Hellebores are all the rage right now and everybody seems to be adding more to their garden. A big appeal is the fact that they flower so early, sometimes even when there is still snow on the ground. But the real reason people like them is that they bloom a very long time; as much as five months.
Or do they?
They certainly seem to bloom for a long time; a closer look will reveal their secret. Once you understand why they bloom so long you will be able to select other plants that do the same thing.
When is a Flower Not a Flower?
When the general public looks at the colorful part of a plant, they call it a flower. Everyone is familiar with a poinsettia and the red part is considered to be the flower, which seems to bloom for many months.
Botanically speaking, the red part is not a flower. By definition a flower is the reproductive structure of the plant, which has organs such as stamens and a pistil, and it is enclosed in an outer envelope of petals and sepals.
The red part of a poinsettia are bracts (modified leaves), not petals. Inside each structure you will find numerous very small flowers. The petals are almost invisible.
Now lets have a look at a hellebore.
The Hellebore Flower
The picture below is Helleborus niger, from my garden, but the discussion applies to most hellebores including the common hybrids found in gardens. This species that produces very white flowers that look like so many other white flowers, but unlike other flowers, it lasts for months.
Let’s have a closer look. The white parts are not petals. They are actually sepals, which is the part of the flower you see when it is still in the bud stage.
If you look closer in the center, you can see some familiar structures. You can see the yellow pollen heads from the stamens and in the very center is the pistil.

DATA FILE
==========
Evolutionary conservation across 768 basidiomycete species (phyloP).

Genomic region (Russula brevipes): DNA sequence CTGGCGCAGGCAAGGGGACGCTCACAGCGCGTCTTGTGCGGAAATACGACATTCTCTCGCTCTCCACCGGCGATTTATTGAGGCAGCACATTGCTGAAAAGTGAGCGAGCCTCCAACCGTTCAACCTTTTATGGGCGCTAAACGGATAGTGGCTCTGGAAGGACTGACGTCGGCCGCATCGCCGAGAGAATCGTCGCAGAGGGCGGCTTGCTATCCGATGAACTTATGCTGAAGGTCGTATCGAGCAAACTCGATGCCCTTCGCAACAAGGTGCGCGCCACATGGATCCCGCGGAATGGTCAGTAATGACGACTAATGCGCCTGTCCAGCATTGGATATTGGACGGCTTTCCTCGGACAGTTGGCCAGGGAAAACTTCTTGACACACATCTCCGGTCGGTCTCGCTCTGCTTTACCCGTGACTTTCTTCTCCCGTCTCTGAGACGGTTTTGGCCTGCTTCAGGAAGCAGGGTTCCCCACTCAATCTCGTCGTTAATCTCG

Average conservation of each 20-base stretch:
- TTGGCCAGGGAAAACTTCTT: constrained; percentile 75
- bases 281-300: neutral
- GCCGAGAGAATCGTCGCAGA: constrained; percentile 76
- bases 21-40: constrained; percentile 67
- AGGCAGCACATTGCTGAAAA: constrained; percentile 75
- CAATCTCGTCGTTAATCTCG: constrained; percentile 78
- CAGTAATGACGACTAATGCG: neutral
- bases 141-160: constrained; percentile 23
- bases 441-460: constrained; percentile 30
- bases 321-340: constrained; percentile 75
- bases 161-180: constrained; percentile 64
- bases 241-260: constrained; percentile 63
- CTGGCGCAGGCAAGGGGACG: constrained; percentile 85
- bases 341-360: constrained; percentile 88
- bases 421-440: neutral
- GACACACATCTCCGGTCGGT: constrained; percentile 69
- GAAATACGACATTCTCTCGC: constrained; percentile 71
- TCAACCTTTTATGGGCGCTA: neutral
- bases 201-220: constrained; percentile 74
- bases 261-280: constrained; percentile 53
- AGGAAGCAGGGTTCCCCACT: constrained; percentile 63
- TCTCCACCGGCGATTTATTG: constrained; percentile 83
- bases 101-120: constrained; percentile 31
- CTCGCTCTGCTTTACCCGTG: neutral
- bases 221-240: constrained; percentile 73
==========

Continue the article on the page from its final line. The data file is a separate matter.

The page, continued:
Around the outside of this is an unusual structure that looks like a small tubular flower. These are nectaries, a modified petal that provide nectar to visiting pollinators.
Nectaries Warm Up the Flower
Hellebore nectaries contain natural yeasts which ferment the nectar. This fermentation produces heat, increasesing the temperature of the nectar and creating a warm micro-climate inside the flower.
Imagine a pollinator finding this warm spot in very early spring. Not only is it a warm place to sit, but a fermented beverage is on tap. No wonder hellebores are frequently pollinated.
Main Part of the Flower Lasts Two Weeks
Most perennial flowers last for one to two weeks and the hellebore is not that different. The picture below is the same flower, two weeks later. The stamens are collapsing – they’ve done their job.
The nectaries (modified petals) are falling off. You can see one sitting on the lower sepal.
The pistil seems to be growing, probably because it was fertilized. Over the next few weeks it will get larger and larger as the seeds develop.
The Sepals Are Here to Stay – For a While
The sepals will remain on the plant for several more months and this is why we consider them to flower so long.
Why do they do this?
The sepals are modified leaves and once fertilization takes place they start to photosynthesize. Their color changes to show more green, due to chlorophyll.
The persistent sepals are important for the development and maturation of the seeds, and that is why the plant keeps them. Once the seed is mature, they drop off.